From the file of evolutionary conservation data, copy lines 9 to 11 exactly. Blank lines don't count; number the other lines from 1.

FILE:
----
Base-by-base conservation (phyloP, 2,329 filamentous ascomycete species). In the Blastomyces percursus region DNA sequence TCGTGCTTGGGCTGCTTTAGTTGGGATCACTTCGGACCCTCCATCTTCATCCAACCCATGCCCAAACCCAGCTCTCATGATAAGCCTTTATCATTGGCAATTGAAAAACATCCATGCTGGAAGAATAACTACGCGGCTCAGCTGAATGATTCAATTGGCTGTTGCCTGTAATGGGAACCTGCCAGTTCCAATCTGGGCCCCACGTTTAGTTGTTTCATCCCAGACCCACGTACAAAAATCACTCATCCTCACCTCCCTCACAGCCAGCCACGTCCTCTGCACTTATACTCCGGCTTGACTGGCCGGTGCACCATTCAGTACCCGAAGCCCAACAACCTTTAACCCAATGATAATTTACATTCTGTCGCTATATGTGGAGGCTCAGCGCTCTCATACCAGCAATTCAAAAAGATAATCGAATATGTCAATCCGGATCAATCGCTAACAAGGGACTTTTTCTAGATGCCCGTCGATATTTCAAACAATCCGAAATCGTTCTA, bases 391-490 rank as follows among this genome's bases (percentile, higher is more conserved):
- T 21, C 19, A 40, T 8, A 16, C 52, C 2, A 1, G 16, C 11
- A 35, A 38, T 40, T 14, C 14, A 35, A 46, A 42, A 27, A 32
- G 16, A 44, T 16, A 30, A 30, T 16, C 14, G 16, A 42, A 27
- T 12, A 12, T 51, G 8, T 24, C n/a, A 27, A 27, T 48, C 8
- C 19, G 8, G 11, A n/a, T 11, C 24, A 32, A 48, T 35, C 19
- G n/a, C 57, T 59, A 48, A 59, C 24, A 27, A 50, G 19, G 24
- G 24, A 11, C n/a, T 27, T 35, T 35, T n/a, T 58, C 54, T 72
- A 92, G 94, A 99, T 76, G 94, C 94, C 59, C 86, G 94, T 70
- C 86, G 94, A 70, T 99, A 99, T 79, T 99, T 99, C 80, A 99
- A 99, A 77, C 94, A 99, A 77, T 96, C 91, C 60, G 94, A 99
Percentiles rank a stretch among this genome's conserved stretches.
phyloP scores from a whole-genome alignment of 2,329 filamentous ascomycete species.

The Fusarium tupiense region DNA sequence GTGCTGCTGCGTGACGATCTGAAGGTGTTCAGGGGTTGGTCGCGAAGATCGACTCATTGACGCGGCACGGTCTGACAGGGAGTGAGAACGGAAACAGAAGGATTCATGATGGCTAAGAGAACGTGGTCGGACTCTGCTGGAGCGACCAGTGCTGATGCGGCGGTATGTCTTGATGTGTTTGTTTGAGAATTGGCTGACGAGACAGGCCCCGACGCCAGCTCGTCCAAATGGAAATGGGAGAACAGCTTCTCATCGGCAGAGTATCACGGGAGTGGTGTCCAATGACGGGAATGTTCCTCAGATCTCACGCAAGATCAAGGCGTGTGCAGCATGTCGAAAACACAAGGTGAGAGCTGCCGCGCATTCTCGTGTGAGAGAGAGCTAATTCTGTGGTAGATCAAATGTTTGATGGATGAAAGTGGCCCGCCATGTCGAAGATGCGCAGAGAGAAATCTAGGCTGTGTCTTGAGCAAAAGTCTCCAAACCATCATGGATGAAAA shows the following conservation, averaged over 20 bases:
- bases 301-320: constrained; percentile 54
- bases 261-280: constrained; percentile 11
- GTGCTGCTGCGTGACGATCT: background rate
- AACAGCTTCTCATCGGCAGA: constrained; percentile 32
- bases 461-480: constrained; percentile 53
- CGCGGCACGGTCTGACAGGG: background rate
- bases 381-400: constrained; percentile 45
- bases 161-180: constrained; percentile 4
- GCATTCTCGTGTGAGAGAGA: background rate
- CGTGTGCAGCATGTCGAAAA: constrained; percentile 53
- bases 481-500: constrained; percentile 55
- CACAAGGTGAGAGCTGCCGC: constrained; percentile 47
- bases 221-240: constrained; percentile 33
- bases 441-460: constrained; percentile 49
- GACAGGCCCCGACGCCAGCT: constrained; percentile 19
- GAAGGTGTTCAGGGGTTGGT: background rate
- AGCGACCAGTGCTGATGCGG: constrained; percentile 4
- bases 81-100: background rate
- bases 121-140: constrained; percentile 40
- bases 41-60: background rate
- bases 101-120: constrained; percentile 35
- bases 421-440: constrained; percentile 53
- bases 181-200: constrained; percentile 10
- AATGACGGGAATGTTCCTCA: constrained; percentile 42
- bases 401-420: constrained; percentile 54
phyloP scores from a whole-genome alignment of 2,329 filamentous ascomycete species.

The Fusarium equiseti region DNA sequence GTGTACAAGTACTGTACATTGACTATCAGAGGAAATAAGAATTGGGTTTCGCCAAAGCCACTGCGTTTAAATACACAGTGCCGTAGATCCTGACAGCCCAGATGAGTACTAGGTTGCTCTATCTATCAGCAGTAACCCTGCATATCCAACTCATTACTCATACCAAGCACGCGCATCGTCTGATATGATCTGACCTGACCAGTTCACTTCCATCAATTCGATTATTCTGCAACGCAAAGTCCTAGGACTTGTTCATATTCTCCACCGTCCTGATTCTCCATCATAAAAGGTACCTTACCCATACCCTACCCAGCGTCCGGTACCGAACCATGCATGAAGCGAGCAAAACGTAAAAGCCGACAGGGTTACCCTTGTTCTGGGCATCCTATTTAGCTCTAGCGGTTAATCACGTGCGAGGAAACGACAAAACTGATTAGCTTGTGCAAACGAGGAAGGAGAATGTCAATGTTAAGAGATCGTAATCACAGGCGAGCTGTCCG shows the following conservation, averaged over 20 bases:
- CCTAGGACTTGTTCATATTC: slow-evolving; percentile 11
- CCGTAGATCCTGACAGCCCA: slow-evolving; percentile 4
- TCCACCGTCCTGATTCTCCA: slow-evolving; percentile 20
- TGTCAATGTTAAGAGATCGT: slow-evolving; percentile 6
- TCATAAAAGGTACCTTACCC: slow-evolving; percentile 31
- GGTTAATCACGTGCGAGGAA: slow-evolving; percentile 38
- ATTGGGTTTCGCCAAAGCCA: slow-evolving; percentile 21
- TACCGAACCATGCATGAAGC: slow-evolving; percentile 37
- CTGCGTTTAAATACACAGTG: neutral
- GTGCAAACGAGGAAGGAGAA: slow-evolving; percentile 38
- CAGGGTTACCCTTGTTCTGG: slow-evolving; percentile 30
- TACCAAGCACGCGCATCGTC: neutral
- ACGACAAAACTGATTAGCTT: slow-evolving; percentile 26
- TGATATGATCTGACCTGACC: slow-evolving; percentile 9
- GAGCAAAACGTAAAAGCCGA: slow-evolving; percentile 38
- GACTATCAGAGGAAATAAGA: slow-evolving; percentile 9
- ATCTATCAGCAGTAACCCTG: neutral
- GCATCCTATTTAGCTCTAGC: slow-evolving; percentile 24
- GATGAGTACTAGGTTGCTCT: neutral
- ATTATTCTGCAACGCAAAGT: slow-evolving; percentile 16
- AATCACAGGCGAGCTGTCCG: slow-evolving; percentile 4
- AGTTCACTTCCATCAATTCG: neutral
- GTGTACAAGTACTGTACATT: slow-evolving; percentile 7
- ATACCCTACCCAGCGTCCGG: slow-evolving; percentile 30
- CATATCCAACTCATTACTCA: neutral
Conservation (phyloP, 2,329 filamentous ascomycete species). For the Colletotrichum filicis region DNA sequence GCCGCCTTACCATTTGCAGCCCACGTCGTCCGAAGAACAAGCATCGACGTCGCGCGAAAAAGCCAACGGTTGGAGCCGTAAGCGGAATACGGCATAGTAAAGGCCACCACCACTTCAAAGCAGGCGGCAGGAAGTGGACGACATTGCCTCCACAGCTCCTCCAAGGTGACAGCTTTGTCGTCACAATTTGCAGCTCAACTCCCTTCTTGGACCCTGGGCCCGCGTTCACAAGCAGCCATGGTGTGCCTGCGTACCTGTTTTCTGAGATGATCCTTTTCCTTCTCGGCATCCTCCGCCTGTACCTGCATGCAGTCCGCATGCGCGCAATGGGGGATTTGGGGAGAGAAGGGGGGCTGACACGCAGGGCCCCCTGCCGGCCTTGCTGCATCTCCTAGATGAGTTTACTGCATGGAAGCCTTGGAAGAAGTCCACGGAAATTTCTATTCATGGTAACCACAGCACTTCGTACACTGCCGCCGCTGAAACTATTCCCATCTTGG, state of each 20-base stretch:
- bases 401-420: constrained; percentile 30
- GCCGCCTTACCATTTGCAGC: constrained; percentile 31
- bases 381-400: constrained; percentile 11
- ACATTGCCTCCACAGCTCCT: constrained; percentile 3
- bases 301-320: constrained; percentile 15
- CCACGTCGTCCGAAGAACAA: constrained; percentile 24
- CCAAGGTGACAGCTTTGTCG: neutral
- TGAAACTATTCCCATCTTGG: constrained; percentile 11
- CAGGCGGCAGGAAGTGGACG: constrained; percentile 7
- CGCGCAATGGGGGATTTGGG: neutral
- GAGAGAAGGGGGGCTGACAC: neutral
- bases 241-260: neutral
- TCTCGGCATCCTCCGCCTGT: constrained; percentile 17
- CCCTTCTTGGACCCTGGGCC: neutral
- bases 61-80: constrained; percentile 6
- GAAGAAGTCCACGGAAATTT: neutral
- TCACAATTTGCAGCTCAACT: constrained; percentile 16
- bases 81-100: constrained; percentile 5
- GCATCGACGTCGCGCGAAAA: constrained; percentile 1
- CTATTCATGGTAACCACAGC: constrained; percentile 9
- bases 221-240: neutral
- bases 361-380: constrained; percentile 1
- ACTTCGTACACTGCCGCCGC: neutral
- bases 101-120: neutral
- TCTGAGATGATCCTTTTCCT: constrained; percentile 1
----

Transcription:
- A 92, G 94, A 99, T 76, G 94, C 94, C 59, C 86, G 94, T 70
- C 86, G 94, A 70, T 99, A 99, T 79, T 99, T 99, C 80, A 99
- A 99, A 77, C 94, A 99, A 77, T 96, C 91, C 60, G 94, A 99